MI-CARES is on its way to meeting its goal of enrolling at least 100,000 people from diverse racial and ethnic backgrounds who live in environmental hotspots throughout Michigan. The program targets the Detroit metropolitan area, Flint, Grand Rapids, Kalamazoo, Lansing and Saginaw, but enrollment is open to all Michiganders ages 25-44. Participants will be followed over time through surveys as well as blood and saliva samples to track environmental exposures and cancer biomarkers.

Listen to "Putting oncologists out of business" on Spreaker.


Sketch of a house

Initiative builds health equity through housing

An initiative led by Michigan Public Health researchers aims to identify strategies to promote health equity in housing systems and policy. The Housing Solutions for Health Equity (HSHE) initiative is led by Roshanak Mehdipanah, an associate professor of Health Behavior and Health Education. Much of her work and research focuses on the intersection of housing and public health.

Roshanak Mehdipanah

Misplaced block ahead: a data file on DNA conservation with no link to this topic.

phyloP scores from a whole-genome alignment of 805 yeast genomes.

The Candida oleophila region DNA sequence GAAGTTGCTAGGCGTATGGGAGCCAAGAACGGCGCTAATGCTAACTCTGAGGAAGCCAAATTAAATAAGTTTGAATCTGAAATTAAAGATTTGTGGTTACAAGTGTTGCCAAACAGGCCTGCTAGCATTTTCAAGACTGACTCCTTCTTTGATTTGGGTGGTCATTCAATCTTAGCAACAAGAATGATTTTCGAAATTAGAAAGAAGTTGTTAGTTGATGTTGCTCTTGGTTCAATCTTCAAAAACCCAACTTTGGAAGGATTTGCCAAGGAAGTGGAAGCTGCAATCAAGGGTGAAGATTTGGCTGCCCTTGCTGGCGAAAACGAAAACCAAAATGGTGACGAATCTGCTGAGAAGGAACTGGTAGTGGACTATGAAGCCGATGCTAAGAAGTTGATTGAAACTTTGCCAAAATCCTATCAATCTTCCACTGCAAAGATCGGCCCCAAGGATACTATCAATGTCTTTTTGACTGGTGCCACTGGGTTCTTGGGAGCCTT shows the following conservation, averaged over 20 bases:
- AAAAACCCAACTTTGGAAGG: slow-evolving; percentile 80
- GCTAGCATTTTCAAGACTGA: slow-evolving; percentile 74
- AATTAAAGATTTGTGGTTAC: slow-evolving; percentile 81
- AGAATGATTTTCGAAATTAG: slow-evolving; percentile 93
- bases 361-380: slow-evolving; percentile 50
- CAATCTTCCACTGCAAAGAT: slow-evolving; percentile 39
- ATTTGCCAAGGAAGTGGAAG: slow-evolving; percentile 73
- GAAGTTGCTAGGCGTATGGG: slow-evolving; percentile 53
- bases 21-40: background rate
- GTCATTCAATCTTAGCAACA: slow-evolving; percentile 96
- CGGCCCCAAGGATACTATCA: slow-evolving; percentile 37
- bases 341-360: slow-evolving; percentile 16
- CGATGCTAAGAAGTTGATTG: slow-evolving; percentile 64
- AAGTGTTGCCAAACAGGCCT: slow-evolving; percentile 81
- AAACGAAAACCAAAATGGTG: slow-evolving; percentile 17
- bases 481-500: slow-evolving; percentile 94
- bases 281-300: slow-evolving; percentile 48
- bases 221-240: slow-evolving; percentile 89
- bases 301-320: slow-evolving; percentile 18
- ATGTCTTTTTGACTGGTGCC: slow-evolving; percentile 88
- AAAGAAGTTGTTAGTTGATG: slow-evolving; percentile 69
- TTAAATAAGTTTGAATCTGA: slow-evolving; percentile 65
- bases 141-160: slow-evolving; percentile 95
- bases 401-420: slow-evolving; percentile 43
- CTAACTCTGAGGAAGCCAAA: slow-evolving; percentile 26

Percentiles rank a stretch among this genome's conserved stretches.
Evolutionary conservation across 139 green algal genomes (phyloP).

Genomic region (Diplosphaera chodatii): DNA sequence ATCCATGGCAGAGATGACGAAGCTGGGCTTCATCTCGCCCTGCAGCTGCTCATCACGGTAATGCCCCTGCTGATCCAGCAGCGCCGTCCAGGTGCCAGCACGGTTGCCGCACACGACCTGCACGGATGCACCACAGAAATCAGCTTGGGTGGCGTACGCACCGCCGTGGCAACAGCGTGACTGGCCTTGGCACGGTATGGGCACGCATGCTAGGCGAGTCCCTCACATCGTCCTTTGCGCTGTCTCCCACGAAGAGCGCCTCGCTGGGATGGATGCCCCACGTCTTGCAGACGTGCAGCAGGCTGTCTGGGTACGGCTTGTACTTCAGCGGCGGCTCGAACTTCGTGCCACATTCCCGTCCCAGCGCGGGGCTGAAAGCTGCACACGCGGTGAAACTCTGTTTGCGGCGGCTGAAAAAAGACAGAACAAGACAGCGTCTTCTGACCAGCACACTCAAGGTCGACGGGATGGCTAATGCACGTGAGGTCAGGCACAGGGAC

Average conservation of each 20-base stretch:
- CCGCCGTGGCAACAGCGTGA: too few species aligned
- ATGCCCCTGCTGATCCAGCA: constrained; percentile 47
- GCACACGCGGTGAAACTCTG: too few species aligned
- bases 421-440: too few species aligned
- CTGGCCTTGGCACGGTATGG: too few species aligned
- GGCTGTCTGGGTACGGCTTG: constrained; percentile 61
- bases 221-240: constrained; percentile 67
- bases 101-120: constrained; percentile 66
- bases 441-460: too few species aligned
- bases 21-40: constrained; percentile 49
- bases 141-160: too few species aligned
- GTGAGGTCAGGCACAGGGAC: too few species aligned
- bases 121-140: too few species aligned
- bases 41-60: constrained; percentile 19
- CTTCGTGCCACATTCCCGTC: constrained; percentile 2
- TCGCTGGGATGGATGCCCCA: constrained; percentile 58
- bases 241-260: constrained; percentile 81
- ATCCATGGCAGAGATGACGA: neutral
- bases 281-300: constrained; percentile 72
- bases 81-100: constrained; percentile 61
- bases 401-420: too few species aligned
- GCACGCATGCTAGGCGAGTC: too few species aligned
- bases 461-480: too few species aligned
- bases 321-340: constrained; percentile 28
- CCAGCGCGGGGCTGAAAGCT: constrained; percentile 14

“HSHE understities in access to decent, safe, affordable and healthy housing persist in Michigan and across the United States,” Mehdipanah said. “Our research and actions confront this issue head-on by identifying strategies to improve housing opportunities with a resulting improvement in health equity. Our mission is to inform local, state and national policy through interdisciplinary research on housing as it relates to equity in health, race, socio-economic status and aging. This perspective of housing as a human right shapes our work.”

Some current projects include conducting a spatial analysis of housing discrimination in the Detroit Metropolitan Area, analyzing housing solutions emerging from the healthcare sector, and evaluating housing programs and policies in Detroit and other cities.